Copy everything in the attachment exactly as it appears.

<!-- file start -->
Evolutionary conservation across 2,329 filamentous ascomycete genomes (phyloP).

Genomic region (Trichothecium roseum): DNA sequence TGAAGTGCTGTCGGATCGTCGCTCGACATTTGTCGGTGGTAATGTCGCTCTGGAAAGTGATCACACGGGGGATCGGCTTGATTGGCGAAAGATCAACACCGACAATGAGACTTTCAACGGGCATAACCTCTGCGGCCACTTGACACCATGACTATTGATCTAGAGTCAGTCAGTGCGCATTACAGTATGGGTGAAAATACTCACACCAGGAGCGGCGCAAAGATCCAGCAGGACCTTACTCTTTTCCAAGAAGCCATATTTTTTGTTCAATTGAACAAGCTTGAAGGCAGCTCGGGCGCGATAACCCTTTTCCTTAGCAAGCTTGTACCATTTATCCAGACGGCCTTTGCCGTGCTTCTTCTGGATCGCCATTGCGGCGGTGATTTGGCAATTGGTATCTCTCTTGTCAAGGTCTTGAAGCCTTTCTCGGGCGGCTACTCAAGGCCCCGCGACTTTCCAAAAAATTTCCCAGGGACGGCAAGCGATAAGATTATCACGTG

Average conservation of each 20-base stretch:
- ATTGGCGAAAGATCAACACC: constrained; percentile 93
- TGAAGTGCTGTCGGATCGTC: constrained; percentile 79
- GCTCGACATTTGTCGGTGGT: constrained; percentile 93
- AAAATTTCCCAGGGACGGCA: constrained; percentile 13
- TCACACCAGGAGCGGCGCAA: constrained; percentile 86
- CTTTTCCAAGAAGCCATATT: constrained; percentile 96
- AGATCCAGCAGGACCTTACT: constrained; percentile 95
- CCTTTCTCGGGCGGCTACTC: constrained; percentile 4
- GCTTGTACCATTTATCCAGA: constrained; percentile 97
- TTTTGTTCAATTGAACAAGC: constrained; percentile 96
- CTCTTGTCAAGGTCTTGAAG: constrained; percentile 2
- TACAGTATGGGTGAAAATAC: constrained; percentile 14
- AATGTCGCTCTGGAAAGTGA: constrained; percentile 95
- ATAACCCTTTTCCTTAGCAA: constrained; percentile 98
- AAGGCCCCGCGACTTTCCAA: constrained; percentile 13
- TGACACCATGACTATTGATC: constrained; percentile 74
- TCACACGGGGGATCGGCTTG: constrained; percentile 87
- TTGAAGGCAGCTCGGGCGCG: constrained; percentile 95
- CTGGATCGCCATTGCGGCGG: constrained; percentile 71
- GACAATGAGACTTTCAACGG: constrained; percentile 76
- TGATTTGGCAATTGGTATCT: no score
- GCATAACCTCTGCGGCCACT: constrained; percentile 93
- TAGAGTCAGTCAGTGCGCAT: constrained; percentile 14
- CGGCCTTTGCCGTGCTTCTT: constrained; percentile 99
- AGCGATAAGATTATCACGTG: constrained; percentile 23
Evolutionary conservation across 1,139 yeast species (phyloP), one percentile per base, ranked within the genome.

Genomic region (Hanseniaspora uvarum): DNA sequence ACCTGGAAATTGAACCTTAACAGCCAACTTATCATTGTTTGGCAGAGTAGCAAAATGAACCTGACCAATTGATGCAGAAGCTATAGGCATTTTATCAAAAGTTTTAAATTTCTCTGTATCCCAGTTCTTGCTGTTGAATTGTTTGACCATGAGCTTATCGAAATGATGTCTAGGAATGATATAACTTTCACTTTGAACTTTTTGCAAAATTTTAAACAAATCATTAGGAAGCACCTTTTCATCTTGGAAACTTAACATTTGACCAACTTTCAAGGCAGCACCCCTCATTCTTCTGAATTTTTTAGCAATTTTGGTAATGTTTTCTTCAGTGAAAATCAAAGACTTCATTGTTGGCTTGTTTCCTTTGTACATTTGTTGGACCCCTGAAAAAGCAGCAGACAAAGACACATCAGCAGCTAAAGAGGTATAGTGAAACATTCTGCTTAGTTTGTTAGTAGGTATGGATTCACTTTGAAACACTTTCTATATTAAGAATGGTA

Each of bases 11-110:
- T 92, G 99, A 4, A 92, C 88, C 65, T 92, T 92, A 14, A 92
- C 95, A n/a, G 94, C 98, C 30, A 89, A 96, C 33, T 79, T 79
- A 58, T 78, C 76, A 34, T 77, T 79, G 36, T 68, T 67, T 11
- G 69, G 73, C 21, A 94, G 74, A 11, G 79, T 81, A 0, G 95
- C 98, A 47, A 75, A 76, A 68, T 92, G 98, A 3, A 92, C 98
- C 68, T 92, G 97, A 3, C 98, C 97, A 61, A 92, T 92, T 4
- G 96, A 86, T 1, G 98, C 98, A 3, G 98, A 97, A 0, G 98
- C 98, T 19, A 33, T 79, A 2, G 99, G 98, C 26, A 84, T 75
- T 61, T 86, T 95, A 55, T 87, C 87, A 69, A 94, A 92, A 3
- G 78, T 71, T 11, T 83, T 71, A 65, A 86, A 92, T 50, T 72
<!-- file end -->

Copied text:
Evolutionary conservation across 2,329 filamentous ascomycete genomes (phyloP).

Genomic region (Trichothecium roseum): DNA sequence TGAAGTGCTGTCGGATCGTCGCTCGACATTTGTCGGTGGTAATGTCGCTCTGGAAAGTGATCACACGGGGGATCGGCTTGATTGGCGAAAGATCAACACCGACAATGAGACTTTCAACGGGCATAACCTCTGCGGCCACTTGACACCATGACTATTGATCTAGAGTCAGTCAGTGCGCATTACAGTATGGGTGAAAATACTCACACCAGGAGCGGCGCAAAGATCCAGCAGGACCTTACTCTTTTCCAAGAAGCCATATTTTTTGTTCAATTGAACAAGCTTGAAGGCAGCTCGGGCGCGATAACCCTTTTCCTTAGCAAGCTTGTACCATTTATCCAGACGGCCTTTGCCGTGCTTCTTCTGGATCGCCATTGCGGCGGTGATTTGGCAATTGGTATCTCTCTTGTCAAGGTCTTGAAGCCTTTCTCGGGCGGCTACTCAAGGCCCCGCGACTTTCCAAAAAATTTCCCAGGGACGGCAAGCGATAAGATTATCACGTG

Average conservation of each 20-base stretch:
- ATTGGCGAAAGATCAACACC: constrained; percentile 93
- TGAAGTGCTGTCGGATCGTC: constrained; percentile 79
- GCTCGACATTTGTCGGTGGT: constrained; percentile 93
- AAAATTTCCCAGGGACGGCA: constrained; percentile 13
- TCACACCAGGAGCGGCGCAA: constrained; percentile 86
- CTTTTCCAAGAAGCCATATT: constrained; percentile 96
- AGATCCAGCAGGACCTTACT: constrained; percentile 95
- CCTTTCTCGGGCGGCTACTC: constrained; percentile 4
- GCTTGTACCATTTATCCAGA: constrained; percentile 97
- TTTTGTTCAATTGAACAAGC: constrained; percentile 96
- CTCTTGTCAAGGTCTTGAAG: constrained; percentile 2
- TACAGTATGGGTGAAAATAC: constrained; percentile 14
- AATGTCGCTCTGGAAAGTGA: constrained; percentile 95
- ATAACCCTTTTCCTTAGCAA: constrained; percentile 98
- AAGGCCCCGCGACTTTCCAA: constrained; percentile 13
- TGACACCATGACTATTGATC: constrained; percentile 74
- TCACACGGGGGATCGGCTTG: constrained; percentile 87
- TTGAAGGCAGCTCGGGCGCG: constrained; percentile 95
- CTGGATCGCCATTGCGGCGG: constrained; percentile 71
- GACAATGAGACTTTCAACGG: constrained; percentile 76
- TGATTTGGCAATTGGTATCT: no score
- GCATAACCTCTGCGGCCACT: constrained; percentile 93
- TAGAGTCAGTCAGTGCGCAT: constrained; percentile 14
- CGGCCTTTGCCGTGCTTCTT: constrained; percentile 99
- AGCGATAAGATTATCACGTG: constrained; percentile 23
Evolutionary conservation across 1,139 yeast species (phyloP), one percentile per base, ranked within the genome.

Genomic region (Hanseniaspora uvarum): DNA sequence ACCTGGAAATTGAACCTTAACAGCCAACTTATCATTGTTTGGCAGAGTAGCAAAATGAACCTGACCAATTGATGCAGAAGCTATAGGCATTTTATCAAAAGTTTTAAATTTCTCTGTATCCCAGTTCTTGCTGTTGAATTGTTTGACCATGAGCTTATCGAAATGATGTCTAGGAATGATATAACTTTCACTTTGAACTTTTTGCAAAATTTTAAACAAATCATTAGGAAGCACCTTTTCATCTTGGAAACTTAACATTTGACCAACTTTCAAGGCAGCACCCCTCATTCTTCTGAATTTTTTAGCAATTTTGGTAATGTTTTCTTCAGTGAAAATCAAAGACTTCATTGTTGGCTTGTTTCCTTTGTACATTTGTTGGACCCCTGAAAAAGCAGCAGACAAAGACACATCAGCAGCTAAAGAGGTATAGTGAAACATTCTGCTTAGTTTGTTAGTAGGTATGGATTCACTTTGAAACACTTTCTATATTAAGAATGGTA

Each of bases 11-110:
- T 92, G 99, A 4, A 92, C 88, C 65, T 92, T 92, A 14, A 92
- C 95, A n/a, G 94, C 98, C 30, A 89, A 96, C 33, T 79, T 79
- A 58, T 78, C 76, A 34, T 77, T 79, G 36, T 68, T 67, T 11
- G 69, G 73, C 21, A 94, G 74, A 11, G 79, T 81, A 0, G 95
- C 98, A 47, A 75, A 76, A 68, T 92, G 98, A 3, A 92, C 98
- C 68, T 92, G 97, A 3, C 98, C 97, A 61, A 92, T 92, T 4
- G 96, A 86, T 1, G 98, C 98, A 3, G 98, A 97, A 0, G 98
- C 98, T 19, A 33, T 79, A 2, G 99, G 98, C 26, A 84, T 75
- T 61, T 86, T 95, A 55, T 87, C 87, A 69, A 94, A 92, A 3
- G 78, T 71, T 11, T 83, T 71, A 65, A 86, A 92, T 50, T 72